• Bringg, a Tel Aviv-based delivery logistics platform for businesses, raised $25 million in Series C funding. Investors include Next47, Salesforce Ventures, Aleph VC, OG Ventures, Cambridge Capital, Coca-Cola, Ituran and Pereg Ventures.
• Ciitizen, a platform that helps patients collect and share personal health data, raised $17 million in funding. Andreessen Horowitz led the round, and was joined by investors including Section 32 and Verily.
• Bold Commerce, a Canada-based developer of e-commerce software solutions, raised C$22 million ($16.6 million) in Series A funding. Investors include Whitecap Venture Partners and Round13 Capital.
• Spell, an AI and machine learning startup, raised $15 million in funding. Eclipse Ventures and Two Sigma Ventures co-led the round. This investment will be used to incorporate more advancements and power even larger organizations, while continuing to bring AI and deep learning to more of the global workforce.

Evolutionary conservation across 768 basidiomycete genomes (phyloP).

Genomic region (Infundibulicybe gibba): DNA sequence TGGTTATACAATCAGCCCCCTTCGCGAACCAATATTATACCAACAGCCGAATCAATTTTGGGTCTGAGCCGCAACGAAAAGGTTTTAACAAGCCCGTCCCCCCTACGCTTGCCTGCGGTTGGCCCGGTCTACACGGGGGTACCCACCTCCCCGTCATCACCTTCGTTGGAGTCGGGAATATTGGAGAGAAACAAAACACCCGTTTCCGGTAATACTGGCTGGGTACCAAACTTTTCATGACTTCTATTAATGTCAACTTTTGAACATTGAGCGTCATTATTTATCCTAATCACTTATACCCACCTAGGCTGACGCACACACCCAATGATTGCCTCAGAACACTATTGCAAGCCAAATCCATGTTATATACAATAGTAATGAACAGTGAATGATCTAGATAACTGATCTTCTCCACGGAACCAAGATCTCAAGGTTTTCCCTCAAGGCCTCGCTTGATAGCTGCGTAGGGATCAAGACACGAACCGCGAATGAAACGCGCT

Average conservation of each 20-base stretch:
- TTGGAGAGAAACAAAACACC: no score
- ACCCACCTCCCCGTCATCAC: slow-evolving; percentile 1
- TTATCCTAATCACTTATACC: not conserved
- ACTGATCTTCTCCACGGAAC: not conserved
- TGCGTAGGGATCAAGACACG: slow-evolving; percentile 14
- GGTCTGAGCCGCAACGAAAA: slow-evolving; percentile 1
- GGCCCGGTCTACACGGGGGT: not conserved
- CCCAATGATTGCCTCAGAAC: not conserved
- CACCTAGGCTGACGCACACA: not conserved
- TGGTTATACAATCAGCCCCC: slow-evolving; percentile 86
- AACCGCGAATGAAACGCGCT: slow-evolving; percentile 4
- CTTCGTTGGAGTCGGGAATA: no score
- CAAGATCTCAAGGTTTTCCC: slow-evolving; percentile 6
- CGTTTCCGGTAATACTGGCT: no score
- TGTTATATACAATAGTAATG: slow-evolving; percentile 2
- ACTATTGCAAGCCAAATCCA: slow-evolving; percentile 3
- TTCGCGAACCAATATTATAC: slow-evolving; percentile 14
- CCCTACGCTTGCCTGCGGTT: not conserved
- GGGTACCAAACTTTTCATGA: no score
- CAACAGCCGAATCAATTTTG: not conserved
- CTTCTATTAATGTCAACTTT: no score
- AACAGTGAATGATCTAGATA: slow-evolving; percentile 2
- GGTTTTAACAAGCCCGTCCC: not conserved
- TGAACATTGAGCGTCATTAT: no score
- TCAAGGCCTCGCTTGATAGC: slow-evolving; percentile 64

• Isotropic Systems Ltd, a UK and Maryland-based integrated satellite terminal solution provider, raised $14 million in Series A funding. Boeing HorizonX Ventures led the round, and was joined by investors including WML, Space Angels and Space Capital.
• Foretellix, an Israel-based autonomous car safety verification company, raised $14 million in Series A funding. Investors include 83North, Jump Capital and Nextgear Ventures.
• AccessPay, a UK-based fintech firm, raised 9 million pounds ($11.6 million) in funding. Beringea led the round.
• Innovaccer, a San Francisco-based data analytics company, raised $11 million in funding. Investors include M12.
• ReKTGlobal, the parent company of esports company Rogue, raised $10.8 million in Series A funding. Nick Gross, founder of Gross Labs, led the round.
• Xpansiv, an online platform that offers data of commodities, raised $10 million in Series A funding. Investors include BP Ventures, Avista Development, S&P Global and Energy Innovation Capital.
• Bond-Pro, a Tampa, Fla.-based provider of surety and specialty insurance software products and services, raised $10 million in funding. Volition Capital led the round, and was joined by investors including Roger Hurwitz.